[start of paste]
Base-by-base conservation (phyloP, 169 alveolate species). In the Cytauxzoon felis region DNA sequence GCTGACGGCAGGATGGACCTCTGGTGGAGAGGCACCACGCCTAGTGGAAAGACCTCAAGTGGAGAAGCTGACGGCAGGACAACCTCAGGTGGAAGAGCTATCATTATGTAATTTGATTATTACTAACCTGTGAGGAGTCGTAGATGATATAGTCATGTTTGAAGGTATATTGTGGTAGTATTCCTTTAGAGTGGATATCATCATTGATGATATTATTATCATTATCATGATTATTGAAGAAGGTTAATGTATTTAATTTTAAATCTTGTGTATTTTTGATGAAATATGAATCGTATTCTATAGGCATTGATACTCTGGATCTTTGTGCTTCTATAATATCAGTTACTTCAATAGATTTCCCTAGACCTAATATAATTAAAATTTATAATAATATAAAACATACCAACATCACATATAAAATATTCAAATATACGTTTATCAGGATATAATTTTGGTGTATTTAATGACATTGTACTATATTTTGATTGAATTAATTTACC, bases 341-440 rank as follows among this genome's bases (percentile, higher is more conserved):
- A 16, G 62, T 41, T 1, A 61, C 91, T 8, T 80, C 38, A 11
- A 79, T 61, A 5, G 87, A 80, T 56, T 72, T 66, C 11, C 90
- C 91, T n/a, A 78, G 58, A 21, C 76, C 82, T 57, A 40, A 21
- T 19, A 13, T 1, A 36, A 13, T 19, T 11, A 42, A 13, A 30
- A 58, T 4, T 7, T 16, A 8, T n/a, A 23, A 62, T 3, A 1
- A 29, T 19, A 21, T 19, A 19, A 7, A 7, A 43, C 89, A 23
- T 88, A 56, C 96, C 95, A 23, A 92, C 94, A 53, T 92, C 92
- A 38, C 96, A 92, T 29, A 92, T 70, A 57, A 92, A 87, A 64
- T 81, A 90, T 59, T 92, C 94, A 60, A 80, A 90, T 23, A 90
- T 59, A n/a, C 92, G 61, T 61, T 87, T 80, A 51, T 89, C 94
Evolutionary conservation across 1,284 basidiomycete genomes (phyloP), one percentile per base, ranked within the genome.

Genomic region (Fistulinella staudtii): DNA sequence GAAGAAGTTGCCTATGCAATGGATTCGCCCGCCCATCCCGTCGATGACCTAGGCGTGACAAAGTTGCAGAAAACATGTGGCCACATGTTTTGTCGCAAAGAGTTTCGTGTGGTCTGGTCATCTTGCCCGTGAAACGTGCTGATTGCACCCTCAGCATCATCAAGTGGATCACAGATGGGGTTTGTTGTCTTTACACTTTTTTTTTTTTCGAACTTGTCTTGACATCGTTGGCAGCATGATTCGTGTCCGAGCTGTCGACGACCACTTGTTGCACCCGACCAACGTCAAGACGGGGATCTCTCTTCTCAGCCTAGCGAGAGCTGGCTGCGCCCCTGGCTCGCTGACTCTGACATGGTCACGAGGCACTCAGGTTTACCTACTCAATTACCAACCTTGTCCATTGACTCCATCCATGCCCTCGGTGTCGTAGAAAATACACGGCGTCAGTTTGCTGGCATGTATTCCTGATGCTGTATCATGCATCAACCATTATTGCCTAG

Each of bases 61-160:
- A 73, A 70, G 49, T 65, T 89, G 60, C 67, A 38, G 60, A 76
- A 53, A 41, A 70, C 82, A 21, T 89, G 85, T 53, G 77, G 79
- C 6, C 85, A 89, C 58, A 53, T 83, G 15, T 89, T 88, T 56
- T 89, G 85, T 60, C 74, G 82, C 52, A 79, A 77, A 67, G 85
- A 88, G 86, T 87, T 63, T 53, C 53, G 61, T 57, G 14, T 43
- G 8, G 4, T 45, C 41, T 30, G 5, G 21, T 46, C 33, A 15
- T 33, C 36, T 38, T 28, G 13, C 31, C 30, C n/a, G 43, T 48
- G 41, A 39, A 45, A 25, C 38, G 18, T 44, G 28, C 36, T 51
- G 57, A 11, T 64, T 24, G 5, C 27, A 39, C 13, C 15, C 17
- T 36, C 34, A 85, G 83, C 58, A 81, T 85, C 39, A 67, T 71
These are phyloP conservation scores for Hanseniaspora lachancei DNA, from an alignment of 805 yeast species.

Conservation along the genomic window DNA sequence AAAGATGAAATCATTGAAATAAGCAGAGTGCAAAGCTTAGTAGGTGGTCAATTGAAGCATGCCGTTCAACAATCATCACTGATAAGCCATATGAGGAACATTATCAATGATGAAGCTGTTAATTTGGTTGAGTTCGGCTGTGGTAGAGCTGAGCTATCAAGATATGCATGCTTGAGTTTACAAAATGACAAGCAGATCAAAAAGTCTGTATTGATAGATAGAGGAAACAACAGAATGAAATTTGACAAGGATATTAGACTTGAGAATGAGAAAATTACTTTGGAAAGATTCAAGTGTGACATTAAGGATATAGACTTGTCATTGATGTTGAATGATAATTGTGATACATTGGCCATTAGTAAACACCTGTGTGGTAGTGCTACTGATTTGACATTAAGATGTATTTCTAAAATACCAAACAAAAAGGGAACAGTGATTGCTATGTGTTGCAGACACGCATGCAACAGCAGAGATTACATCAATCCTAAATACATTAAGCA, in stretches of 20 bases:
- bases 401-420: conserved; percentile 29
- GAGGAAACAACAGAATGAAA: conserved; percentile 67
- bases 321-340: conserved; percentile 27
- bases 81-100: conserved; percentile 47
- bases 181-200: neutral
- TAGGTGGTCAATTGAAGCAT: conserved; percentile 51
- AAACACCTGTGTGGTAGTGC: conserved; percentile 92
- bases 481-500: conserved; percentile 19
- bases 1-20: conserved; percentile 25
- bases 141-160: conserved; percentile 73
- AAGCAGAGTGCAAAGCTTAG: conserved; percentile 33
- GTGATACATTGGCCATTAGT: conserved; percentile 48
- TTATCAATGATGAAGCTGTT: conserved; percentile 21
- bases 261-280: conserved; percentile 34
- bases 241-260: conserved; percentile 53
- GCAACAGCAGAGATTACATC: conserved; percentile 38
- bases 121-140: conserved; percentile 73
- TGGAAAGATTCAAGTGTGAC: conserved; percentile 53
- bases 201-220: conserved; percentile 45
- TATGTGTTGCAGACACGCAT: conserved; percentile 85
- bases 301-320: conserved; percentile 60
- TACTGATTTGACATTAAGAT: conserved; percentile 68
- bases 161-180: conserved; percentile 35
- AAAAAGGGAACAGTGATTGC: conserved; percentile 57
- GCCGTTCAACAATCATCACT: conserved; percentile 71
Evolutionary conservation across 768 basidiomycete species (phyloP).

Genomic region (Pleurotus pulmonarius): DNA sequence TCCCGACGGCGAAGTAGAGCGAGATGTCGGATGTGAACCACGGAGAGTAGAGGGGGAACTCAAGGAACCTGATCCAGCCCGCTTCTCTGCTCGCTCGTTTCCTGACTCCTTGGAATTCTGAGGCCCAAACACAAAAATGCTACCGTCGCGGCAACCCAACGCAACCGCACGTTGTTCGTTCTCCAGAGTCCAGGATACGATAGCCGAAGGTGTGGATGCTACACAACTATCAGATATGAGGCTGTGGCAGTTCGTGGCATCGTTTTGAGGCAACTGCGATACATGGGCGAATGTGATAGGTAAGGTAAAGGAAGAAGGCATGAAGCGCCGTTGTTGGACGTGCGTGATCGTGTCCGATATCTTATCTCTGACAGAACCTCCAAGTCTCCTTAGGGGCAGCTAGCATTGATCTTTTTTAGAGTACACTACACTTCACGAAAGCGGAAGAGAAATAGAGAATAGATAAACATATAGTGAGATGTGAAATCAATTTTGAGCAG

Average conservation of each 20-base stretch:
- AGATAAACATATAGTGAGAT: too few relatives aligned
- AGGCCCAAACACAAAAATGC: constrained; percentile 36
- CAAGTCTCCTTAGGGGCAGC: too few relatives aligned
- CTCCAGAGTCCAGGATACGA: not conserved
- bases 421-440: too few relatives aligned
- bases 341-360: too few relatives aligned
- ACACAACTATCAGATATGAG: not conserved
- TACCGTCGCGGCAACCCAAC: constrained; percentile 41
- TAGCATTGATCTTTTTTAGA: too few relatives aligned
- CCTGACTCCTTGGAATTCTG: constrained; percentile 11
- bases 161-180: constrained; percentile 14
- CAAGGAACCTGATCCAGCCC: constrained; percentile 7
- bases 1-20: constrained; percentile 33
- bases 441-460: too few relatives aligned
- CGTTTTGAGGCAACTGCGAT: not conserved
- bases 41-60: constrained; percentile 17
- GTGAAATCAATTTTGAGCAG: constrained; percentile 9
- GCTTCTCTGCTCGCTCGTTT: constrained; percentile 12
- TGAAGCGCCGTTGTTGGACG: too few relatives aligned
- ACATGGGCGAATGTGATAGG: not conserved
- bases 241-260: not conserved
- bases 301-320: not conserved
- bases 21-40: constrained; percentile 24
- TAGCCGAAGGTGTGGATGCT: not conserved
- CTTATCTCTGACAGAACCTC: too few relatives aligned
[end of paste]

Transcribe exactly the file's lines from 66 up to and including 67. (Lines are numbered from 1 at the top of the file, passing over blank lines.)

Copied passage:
- CAAGGAACCTGATCCAGCCC: constrained; percentile 7
- bases 1-20: constrained; percentile 33